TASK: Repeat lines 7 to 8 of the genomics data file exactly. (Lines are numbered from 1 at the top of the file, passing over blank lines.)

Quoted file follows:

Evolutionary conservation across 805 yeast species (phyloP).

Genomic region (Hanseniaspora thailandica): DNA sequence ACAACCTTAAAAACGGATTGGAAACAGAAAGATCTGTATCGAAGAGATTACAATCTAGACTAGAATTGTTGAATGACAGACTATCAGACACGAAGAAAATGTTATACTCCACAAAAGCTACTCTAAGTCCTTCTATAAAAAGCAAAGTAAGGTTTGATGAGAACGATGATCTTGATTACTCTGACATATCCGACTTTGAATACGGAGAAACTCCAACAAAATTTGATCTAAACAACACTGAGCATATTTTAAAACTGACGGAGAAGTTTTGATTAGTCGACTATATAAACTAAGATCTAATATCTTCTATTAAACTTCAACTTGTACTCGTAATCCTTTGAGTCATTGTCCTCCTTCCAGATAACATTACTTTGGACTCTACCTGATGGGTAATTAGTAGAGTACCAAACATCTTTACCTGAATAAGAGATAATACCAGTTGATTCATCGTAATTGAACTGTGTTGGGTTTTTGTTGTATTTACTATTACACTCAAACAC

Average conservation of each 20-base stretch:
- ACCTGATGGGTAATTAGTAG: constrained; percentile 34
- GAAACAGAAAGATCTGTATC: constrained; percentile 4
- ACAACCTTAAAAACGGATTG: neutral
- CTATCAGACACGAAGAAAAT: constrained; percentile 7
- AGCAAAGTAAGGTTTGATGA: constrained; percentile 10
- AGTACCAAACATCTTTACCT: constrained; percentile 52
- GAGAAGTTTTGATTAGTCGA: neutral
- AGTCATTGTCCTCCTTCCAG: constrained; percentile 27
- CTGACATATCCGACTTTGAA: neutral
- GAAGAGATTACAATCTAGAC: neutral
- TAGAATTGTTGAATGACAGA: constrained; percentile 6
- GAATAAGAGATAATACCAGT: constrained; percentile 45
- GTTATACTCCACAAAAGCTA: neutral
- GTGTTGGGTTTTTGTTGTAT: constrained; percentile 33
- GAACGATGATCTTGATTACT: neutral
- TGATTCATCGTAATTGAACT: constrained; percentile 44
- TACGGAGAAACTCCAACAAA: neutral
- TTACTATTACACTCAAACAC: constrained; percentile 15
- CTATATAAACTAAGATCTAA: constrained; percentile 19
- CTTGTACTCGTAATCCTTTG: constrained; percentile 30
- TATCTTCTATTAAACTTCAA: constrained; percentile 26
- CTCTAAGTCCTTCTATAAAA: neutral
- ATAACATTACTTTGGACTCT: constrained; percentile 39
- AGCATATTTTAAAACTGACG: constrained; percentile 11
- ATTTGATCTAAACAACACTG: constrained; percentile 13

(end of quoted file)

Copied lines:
- CTATCAGACACGAAGAAAAT: constrained; percentile 7
- AGCAAAGTAAGGTTTGATGA: constrained; percentile 10